Have you ever played a golf course which is lined with thick fescue grass along the side of the fairways? If so, you already know one thing to be true – fescue is no joke.
While fescue is not a particularly common sight on American golf courses, it is a fixture on the links courses of Scotland. When allowed to grow to a significant height, fescue can make for one of the nastiest lies in all of golf – in fact, when your ball is sitting down in the fescue, you should consider yourself lucky if you can get the ball out at all.
So, if you find yourself playing a course that is guarded by long fescue, you need to have a plan in place for how you are going to deal with the lies that you may encounter somewhere between the first tee and the last green.
Here are a few tips to help you maximize your performance from this beautiful yet challenging grass.
Play It Safe
The first key that you need to take to heart related to fescue is the fact that you need to play it as safe as possible in order to get back on track. Rather than trying to hit a miraculous shot from out of the long grass, play it safe and pitch the ball back to the fairway whenever possible.
Using a lofted wedge will make it easier to cut through the long grass, and only trying to hit the ball 30 or 40 yards is far more realistic than trying to make it all the way to the green. Sure, you might set yourself up for a bogey with this plan, but that is far more attractive (and much smarter) than making a double or worse after trying to pull off a miracle shot.
Read the Lie
One of the things you will quickly learn about fescue is the inconsistency that you will find from lie to lie. Sometimes, you will have nearly nothing to work with when trying to play out of the long stuff. Other times, however, you may draw a great lie that allows you to play the ball all the way to the green.
The key when trying to read your lie is the area directly behind the ball. Do you have a clear path to get the back of the club on the ball with plenty of speed? If so, you just might be able to play a pretty good shot after all. Of course, this will not usually be the case (so count your blessings if you do get a favorable lie), and remember that you will probably have to pitch out in most circumstances.
Expect No Spin
You already know that the ball doesn’t spin much when coming out of the rough – and that is certainly true of playing shots out of fescue grass.
If you do get the chance to take a full swing at the ball when it is in the fescue, plan the shot as if the ball won’t be spinning at all when it comes down. Most likely, the shot is going to ‘shoot’ out of the fescue lie with nearly no backspin, causing it to take a big bounce and have plenty of roll when it comes down.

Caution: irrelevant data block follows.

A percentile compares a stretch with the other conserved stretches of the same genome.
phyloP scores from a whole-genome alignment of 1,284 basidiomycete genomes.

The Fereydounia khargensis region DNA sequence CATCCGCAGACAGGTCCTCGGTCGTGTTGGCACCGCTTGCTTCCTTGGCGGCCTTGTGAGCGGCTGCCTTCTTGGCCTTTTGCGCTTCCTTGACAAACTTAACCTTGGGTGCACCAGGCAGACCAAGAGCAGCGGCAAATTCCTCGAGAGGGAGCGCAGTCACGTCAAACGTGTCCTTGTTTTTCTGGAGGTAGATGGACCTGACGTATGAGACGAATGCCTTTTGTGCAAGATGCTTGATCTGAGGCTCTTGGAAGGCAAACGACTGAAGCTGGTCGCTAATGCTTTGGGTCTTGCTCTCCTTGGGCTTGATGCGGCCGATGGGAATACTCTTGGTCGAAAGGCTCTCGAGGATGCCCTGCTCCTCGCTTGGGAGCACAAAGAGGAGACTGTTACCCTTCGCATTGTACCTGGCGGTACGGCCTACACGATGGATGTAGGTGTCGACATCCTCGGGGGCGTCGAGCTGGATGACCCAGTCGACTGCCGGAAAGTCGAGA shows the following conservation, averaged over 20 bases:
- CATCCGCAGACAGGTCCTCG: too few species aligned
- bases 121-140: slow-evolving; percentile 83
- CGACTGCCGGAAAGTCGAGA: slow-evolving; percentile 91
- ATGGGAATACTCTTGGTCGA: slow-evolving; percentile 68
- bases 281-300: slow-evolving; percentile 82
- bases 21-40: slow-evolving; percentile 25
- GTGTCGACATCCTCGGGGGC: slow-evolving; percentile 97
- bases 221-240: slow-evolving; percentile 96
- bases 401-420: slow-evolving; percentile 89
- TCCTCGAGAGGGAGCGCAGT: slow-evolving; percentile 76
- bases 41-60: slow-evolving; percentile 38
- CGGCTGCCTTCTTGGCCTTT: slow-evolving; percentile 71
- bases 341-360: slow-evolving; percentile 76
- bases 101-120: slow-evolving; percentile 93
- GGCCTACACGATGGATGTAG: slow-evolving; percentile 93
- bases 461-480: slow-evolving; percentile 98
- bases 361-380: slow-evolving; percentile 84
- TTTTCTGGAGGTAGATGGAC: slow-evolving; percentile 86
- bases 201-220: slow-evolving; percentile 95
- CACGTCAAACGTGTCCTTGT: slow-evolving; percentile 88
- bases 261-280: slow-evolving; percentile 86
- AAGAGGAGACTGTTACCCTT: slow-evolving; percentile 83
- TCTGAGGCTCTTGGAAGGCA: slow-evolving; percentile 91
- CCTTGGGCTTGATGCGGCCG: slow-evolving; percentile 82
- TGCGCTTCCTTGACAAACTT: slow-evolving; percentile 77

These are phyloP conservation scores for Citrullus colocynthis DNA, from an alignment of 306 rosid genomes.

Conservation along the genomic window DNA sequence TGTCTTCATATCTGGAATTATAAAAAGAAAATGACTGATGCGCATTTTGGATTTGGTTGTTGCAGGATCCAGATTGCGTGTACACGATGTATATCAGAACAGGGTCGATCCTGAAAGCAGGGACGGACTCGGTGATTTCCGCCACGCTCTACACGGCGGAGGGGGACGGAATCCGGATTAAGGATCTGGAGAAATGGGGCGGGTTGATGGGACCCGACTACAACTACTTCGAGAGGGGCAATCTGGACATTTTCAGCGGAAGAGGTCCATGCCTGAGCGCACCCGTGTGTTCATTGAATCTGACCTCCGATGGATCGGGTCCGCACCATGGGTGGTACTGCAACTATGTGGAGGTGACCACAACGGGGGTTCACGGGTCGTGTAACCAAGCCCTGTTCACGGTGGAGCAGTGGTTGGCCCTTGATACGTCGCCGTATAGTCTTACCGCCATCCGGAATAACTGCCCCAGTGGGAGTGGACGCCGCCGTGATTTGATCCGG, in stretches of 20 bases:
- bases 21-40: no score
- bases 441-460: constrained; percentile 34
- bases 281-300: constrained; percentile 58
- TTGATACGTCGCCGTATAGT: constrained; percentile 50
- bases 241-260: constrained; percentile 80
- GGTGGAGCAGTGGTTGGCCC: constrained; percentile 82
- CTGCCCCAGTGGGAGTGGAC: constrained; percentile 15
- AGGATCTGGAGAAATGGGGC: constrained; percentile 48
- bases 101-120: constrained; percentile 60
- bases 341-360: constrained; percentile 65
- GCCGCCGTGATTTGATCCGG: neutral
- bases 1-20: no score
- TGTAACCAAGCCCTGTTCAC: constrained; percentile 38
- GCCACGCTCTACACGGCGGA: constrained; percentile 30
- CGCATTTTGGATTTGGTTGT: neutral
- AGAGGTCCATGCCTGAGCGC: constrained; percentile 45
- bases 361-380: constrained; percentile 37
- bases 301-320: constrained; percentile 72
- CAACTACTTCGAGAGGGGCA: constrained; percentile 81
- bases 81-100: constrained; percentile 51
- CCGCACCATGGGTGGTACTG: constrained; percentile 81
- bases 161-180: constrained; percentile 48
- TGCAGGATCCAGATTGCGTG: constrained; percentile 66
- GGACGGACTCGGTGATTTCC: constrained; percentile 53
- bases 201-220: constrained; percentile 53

Flying the ball all the way onto the green is only going to lead to your shot winding up over the back edge when it comes to a rest, so try to play the ball short and let it run the rest of the way. Also, when playing a pitch out or chip out, take the bounce and roll into account so you can be sure to leave your lay up in the short grass.
Keep It in the Fairway!
What’s the best way to escape the long fescue around the course? Keep your ball out of there to begin with!
This tip might seem a bit sarcastic, but it is absolutely the truth. Long fescue grass is meant as a hazard, and it is going to cost you a shot or more in most cases.
To keep your score on track, do your best to keep your ball out of the fescue and in the fairway. By playing shorter (more conservative) clubs from the tee, such as a hybrid club instead of a driver, you can improve your accuracy almost instantly. You aren’t going to be able to play it safe with a shorter club in all cases, but be smart with club and target selection in order to keep your ball away from the long grass whenever possible.
Let It Go
So, you hit your tee shot into the fescue on a par four, and you had to chip the ball back out to the fairway because you had a terrible lie in the long grass. Now what?
The most important thing you can do at this point is to forget about the mistake that you made and move on to the next shot. There is absolutely nothing you can do to make up for the shot into the fescue at this point, so there is nothing gained by remaining frustrated moving forward.
The best golfers are often those who can forget about their mistakes while moving forward with the rest of the round with confidence. Rather than thinking about what has gone wrong and what you should have done better, keep your mind focused on hitting a great shot with your next swing. For example, after you have pitched out of the fescue, train your focus on hitting a beautiful wedge shot to give yourself a chance to save par.
You aren’t always going to be able to quickly recover from a trip into the fescue, but a good attitude can certainly go a long way.
The Last Word
Fescue grass is a beautiful addition to many golf courses – as long as you don’t find yourself playing from it throughout the day. Ideally, you will enjoy the fescue from a distance, looking over at it while you are playing from the fairway.
Simply put, playing from fescue is no fun, and it is almost certain to do damage to your score. When you do find your ball down in this long grass, use the tips provided above to limit the damage and keep your round on track.
Cover Image via Flickr